It is a wonderful book that can both charm the reader and inspire the writer in you. A Man Called Ove does that. Now,  let me get back to Ove.

Germinating Seeds


This showed up on my Facebook feed today. Katherine Neville  is so right, and not just for teen writers.  I’ve been derelict in my duties as a blogger lately, I know.  I’ve started several posts,  but abandoned them before clicking “publish.” If they felt trite, banal to me, then how much more so would they seem to you, my readers. I didn’t want to waste your time. Yet,  instead, I fear I did something worse, I neglected you. I’ve kept at my painting and drawing which is always a long term project; crochet, my fall back, easy craft, has been slow going; and my writing has been stop and go.Instead, I’ve feed my brain with light fare-fan fiction, pulp fiction, and blog posts. Let me try to make it up to you.

We all know about the winter blues, and when our mood is affected, so is our creativity. Yet, despite the snow in the air this morning, spring is on its way in. I noted with joy that there was light in the sky both when I left for work this morning and when I came home again this evening. Daylight has been creeping up on us little by little, and today I noticed. Next weekend when Daylight Savings Time rolls around, I may find myself in the dark again on my evening commute, but not for long! I am a teacher, so naturally, summer is my favorite season, but spring also has its advantages, and I am feeling them this year. Even though the temperatures have dropped again, and the winds have been fierce, there is something different about a 30° day in March than in January. Even when March comes in like a lion, we know that soon enough she will lay down with the lambs. That knowledge sustains us till it happens and the bloom is once again on the rose.

What does this meditation on weather have to do with creativity? I believe we all go through seasons in our creative lives as well. Sometimes it seems like the soil is barren; there is nothing growing in our brains, that we have lost our inspiration, yet like the seeds of winter, there is germination quietly happening. So, keep observing; keep jotting down notes; keep starting blog posts. All of a sudden, the light will be there. All of a sudden, the crocuses will be blooming even though you didn’t notice the green shoots poking through the cold ground. Trust in your creative power; it will return to you many fold.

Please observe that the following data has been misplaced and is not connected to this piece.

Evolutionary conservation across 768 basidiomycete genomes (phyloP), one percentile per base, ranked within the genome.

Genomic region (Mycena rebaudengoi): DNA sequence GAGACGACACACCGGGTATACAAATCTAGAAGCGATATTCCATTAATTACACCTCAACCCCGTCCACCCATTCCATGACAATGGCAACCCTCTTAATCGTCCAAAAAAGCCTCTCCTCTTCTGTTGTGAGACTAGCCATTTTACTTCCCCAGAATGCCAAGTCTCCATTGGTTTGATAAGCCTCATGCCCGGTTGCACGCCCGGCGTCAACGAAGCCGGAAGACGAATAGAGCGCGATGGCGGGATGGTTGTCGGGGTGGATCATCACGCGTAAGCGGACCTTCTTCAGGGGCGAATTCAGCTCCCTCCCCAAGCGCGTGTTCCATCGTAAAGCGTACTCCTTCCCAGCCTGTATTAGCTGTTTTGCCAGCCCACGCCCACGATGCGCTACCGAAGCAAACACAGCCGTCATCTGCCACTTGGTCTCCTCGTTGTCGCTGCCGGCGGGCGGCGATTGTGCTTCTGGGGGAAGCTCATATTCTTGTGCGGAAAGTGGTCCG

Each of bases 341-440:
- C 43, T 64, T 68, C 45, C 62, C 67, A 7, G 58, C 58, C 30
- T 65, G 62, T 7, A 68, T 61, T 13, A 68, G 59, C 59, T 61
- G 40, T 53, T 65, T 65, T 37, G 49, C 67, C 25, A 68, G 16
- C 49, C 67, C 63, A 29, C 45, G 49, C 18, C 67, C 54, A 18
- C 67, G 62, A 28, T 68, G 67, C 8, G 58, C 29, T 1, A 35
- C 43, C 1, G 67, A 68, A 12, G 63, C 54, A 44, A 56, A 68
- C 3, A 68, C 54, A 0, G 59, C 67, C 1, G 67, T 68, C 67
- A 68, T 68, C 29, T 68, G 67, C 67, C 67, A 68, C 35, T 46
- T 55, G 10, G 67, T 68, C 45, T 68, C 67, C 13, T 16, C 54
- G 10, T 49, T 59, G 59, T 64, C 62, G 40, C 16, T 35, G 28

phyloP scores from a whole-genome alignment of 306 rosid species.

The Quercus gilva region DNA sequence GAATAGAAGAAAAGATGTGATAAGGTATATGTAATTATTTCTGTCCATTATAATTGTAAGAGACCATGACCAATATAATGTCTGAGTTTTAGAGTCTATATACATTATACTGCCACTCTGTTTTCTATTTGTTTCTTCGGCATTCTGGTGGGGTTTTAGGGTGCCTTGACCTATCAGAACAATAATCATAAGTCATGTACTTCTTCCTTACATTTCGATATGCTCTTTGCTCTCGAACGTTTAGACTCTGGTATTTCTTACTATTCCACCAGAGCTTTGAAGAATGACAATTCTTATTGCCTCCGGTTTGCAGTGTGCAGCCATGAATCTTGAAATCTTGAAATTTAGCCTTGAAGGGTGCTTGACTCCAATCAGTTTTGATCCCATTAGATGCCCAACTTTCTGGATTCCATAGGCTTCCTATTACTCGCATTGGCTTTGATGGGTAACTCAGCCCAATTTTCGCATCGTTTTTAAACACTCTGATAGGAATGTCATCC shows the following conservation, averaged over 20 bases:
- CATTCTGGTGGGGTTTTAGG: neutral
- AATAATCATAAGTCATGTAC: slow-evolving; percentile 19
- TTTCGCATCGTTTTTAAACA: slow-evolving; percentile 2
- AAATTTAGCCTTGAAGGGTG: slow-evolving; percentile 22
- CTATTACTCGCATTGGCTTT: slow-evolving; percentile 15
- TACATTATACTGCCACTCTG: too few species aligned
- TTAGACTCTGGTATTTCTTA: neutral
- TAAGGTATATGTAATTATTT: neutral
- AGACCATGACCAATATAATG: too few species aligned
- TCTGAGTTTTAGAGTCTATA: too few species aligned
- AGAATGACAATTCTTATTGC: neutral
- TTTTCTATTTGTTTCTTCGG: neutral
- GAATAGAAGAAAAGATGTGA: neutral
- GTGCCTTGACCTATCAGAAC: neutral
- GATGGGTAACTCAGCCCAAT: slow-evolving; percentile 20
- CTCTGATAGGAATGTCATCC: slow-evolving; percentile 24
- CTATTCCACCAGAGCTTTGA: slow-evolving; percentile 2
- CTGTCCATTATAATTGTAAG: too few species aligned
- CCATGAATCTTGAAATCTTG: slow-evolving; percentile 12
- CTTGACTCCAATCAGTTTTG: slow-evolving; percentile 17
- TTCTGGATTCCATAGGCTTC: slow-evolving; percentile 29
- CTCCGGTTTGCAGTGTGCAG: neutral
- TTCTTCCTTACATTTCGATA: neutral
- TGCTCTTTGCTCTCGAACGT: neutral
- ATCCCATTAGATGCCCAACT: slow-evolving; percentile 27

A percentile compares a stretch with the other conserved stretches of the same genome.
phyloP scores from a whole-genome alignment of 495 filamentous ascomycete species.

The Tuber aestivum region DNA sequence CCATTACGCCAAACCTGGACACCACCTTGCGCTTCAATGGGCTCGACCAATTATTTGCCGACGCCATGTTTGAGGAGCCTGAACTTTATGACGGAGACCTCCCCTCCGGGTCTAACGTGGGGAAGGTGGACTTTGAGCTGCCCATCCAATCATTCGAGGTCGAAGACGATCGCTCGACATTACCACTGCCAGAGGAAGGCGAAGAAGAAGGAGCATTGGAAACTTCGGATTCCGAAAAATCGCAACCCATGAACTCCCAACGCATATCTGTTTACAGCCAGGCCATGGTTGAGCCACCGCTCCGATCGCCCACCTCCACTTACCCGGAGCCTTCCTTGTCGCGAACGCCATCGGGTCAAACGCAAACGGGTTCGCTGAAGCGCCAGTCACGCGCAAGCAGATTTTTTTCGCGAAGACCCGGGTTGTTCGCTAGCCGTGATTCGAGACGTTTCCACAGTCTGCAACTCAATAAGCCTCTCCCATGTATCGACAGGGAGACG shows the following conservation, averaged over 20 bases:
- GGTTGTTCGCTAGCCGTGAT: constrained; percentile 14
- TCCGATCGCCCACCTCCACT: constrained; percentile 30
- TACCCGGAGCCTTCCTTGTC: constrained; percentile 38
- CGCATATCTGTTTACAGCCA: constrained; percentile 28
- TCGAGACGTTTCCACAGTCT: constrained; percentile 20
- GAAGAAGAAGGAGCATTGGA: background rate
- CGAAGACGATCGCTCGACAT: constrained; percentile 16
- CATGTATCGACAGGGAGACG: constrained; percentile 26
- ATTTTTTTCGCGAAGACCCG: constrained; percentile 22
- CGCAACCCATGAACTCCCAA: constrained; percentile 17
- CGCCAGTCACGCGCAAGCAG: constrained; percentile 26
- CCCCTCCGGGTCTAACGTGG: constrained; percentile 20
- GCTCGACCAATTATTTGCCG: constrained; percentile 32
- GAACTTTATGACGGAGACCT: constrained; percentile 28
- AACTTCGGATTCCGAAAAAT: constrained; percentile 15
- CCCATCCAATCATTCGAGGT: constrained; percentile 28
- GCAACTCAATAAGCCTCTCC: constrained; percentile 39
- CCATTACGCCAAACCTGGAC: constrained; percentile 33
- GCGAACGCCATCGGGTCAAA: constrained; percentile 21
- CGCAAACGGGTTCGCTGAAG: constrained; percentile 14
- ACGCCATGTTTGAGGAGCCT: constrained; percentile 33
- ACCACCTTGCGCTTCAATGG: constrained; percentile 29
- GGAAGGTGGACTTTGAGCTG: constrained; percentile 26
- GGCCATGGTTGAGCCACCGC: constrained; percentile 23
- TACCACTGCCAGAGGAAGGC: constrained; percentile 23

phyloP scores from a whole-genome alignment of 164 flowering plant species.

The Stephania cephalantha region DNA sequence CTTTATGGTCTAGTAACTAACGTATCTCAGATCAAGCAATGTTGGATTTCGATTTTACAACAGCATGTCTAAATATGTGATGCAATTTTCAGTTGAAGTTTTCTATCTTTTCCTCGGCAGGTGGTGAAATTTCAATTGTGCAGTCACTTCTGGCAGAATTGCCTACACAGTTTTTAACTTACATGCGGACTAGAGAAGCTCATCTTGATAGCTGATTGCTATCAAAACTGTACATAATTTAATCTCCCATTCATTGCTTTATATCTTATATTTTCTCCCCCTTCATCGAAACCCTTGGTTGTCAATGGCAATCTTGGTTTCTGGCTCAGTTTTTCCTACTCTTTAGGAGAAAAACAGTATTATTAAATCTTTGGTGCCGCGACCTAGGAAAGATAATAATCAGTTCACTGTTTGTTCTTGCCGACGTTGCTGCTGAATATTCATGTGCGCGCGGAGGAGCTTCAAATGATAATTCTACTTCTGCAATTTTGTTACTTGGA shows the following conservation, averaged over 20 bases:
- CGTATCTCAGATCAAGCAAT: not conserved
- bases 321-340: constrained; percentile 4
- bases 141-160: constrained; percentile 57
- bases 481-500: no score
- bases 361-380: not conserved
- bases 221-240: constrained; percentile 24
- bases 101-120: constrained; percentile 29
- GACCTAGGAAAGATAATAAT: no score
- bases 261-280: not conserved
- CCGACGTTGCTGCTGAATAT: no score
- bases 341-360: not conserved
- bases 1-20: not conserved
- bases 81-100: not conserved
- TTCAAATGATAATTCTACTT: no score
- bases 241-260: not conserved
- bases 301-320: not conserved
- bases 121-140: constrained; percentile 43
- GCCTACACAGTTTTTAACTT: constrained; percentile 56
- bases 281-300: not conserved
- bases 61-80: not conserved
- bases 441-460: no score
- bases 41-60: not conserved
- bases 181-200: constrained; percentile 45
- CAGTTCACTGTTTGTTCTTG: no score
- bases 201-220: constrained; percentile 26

Now I promise to click “publish” this time!

Why Writers Must Read: A Book Review That Becomes a Meditation on Craft

Do you have a “regular” bar? The other regulars become a sort of extended dysfunctional family. You know each other well. Some know each other intimately. There’s a camaraderie that revolves around hopes and dreams, mostly dashed, and daily frustrations. This is what Rebecca Barry’s Later, at the Bar, which I recently recommended to my book club, is about. Labeled a novel in stories, she shares vignettes of various members of an unnamed Upstate New York small town. The prose flows. You feel like you know the characters as you do the regulars in your own bar. They keep making the same mistakes, again like the regulars in your own bar. They definitely drink too much, still like the regulars in your own bar. The difference, I guess, is that you leave your own bar and re-enter the real world.